This paper is an account of the project I worked on from September 2015 to 2016, in Professor Jamie Davies’ lab - my first major project. I created a tool called SynPharm, which aims to solve a specific problem in the field of Synthetic Biology - so to understand the tool we first have to step back and look at what Synthetic Biology is and how it is done.
Synthetic Biology is one of the most exciting fields in Science today. Put most dramatically, it is nothing less than humanity’s attempt to design and create artificial and new living organisms, in a laboratory, to solve the many (many) problems facing our own species in 2018. We can create bacteria which could clean up oil spills, synthesise materials for us, and ultimately (some day) even modify our own bodies. The potential, and the challenges, of such an endeavour are both enormous.
While there are some groups who really are attempting to design new living systems entirely from scratch, in practice Synthetic Biology usually involves inserting new genes into existing organisms, to give them new abilities. Genes are stretches of DNA which contain instructions for making a protein, and it is proteins which do almost everything useful in life - give an organism a new gene, and it will gain all of the abilities of the resultant protein. Want a bacterium to gain the ability to suck up copper from the environment? Insert into it a gene which provides instructions for making a protein which does just that.
But it is more than just putting in a gene (or genes) and hoping for the best - Synthetic Biology above all emphasises its engineering credentials. It focuses on modular, reusable parts that can be inserted into an organism of choice with little to no knock on effects to the rest of the host organism's genetic systems, and which have predictable, host-independent properties. That’s the theory anyway - the realities of Biology's chaotic workings often make this difficult in practice.
So, in the 'traditional approach' to Synthetic Biology (if there can be such a thing for such a new discipline), you introduce a new gene into an organism - a bacterium, a plant, or even an animal - and it can now produce a new protein that does something useful, such as make a chemical, or break down a harmful toxin. Since you probably don't want this protein to be produced all the time, you will need a way to turn on or off the production of the protein. Usually this is done by making the gene dependent on some small molecule - when you apply a solution of this molecule, the gene will either turn on and start making the protein, or turn off and stop making the protein.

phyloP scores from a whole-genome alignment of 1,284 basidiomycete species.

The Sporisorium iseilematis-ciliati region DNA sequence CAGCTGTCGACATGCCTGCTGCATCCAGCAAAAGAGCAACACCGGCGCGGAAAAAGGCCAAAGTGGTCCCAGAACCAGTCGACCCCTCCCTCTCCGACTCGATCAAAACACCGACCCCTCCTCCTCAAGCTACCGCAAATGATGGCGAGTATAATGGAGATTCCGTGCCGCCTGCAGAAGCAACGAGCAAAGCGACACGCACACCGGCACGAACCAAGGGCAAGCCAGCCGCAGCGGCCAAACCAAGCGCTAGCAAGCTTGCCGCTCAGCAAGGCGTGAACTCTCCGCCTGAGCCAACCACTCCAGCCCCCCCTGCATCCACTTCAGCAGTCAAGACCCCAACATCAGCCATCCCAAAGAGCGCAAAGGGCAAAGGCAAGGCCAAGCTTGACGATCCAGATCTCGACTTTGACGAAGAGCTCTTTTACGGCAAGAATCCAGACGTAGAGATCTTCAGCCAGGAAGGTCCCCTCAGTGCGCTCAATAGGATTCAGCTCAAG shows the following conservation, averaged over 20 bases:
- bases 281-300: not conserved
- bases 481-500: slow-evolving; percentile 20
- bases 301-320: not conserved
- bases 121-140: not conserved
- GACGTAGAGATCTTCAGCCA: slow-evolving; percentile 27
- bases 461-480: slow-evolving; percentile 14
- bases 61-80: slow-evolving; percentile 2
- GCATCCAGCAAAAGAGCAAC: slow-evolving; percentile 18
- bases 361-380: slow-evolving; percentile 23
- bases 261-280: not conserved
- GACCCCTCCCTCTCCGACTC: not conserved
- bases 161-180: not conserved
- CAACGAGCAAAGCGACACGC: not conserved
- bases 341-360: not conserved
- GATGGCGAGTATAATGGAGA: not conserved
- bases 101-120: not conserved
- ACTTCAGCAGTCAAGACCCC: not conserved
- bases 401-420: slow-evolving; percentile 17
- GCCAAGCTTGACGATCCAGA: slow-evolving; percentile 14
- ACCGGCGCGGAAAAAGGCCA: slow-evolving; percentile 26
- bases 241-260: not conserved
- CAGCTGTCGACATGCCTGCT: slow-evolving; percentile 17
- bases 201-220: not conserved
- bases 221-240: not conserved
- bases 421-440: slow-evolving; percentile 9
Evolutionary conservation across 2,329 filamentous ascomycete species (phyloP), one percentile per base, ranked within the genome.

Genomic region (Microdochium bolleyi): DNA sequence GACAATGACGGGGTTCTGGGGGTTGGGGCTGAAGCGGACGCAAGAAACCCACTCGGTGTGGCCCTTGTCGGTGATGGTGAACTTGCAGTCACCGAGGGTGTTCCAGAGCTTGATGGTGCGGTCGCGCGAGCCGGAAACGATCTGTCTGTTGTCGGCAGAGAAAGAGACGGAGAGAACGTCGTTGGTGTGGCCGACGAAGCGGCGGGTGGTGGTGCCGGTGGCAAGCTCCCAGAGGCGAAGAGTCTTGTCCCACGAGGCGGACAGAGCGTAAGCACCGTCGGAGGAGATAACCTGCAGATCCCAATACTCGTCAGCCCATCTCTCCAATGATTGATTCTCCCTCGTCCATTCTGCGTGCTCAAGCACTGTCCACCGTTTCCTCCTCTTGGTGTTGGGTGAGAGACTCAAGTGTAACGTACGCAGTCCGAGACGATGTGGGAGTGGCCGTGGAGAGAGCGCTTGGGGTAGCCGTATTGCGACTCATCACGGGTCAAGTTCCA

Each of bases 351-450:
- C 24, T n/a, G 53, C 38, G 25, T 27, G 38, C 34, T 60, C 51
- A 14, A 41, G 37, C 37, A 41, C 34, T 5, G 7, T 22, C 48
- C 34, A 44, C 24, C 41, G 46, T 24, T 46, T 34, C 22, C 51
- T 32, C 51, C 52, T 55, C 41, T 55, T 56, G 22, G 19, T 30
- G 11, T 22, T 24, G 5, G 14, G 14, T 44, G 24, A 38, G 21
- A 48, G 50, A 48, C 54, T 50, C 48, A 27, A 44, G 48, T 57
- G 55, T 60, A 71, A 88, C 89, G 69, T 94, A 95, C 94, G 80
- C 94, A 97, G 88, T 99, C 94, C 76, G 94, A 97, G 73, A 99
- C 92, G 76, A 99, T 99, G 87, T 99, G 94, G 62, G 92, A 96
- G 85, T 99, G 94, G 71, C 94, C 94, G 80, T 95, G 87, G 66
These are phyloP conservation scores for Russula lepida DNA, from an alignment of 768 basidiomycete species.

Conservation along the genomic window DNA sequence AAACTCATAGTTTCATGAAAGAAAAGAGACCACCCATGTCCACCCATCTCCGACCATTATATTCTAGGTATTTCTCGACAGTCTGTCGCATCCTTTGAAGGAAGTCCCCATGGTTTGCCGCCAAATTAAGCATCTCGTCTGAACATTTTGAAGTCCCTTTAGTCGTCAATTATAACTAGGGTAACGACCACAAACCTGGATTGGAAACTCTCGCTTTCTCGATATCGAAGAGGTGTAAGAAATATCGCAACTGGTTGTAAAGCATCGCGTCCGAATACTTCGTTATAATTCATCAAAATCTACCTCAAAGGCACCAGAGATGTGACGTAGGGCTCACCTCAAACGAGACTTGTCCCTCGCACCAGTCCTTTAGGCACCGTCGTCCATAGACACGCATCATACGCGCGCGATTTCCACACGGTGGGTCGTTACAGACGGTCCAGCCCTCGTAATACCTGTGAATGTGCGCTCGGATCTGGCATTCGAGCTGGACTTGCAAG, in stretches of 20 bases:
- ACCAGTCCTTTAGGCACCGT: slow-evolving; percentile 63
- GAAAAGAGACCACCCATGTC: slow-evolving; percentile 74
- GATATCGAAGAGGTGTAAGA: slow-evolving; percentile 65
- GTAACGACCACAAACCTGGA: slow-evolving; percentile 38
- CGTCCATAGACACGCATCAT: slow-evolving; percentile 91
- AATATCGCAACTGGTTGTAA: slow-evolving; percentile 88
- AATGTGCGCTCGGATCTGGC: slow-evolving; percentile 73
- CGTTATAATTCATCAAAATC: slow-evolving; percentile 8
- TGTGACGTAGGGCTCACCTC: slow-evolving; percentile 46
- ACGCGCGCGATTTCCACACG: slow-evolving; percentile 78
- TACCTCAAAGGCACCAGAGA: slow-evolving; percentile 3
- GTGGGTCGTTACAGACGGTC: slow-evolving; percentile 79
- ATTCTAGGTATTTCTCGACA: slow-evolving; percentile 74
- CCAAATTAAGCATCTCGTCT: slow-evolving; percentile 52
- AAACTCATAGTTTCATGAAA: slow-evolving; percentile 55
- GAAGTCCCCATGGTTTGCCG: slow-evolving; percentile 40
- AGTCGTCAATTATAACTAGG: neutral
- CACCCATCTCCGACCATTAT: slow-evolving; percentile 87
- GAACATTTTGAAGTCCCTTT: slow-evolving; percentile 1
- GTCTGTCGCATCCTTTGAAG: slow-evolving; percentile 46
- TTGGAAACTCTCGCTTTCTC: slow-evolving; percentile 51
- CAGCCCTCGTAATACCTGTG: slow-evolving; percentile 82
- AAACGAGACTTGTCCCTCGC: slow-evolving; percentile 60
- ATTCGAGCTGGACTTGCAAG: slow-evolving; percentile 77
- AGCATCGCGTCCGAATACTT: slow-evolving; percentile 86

This traditional approach has two problems however. The first is that controlling the new protein by acting on its gene is a bit 'laggy'. There is a not-unimportant delay between the gene being turned off, and the protein actually disappearing - as there will still be protein already made in the cell and that takes time to break down. Likewise turning on a gene will require time before production can be ramped up. This unresponsiveness to external control can be at best inconvenent, and at worst deadly - depending on the application.
A second problem occurs when such synthetic genes are introduced into humans - not something that generally happens now, but which is on the horizon due to the tremendous health benefits that cound ensue if done right. The small molecule used to control the turning on and off of the genetic system would have to be given to the person - as an injection or as a pill or some other vehicle - which means it will need approval from the FDA or some other body to ensure it’s safe. This takes, to put it mildly, an enormous amount of time and money before your new genetic system can be put into operation.
Which brings me to my project, and the approach suggested to solve both of these problems.
The proposed solution to both of these problems is what Professor Jamie Davies, my supervisor for this project, has called 'Inverse Pharmacology'.
The idea is that you can solve the problem of delay in the system by still using a small molecule to turn on or off the system, but instead of targeting the gene you instead target the protein product - activating or inactivating it immediately when the control substance is added. This is less straightforward that it might at first seem - genes have built in machinery called transcription factors for allowing their activation to be controlled by signals, which is why most synthetic gene systems use such control - protein molecules have no such built in responsiveness.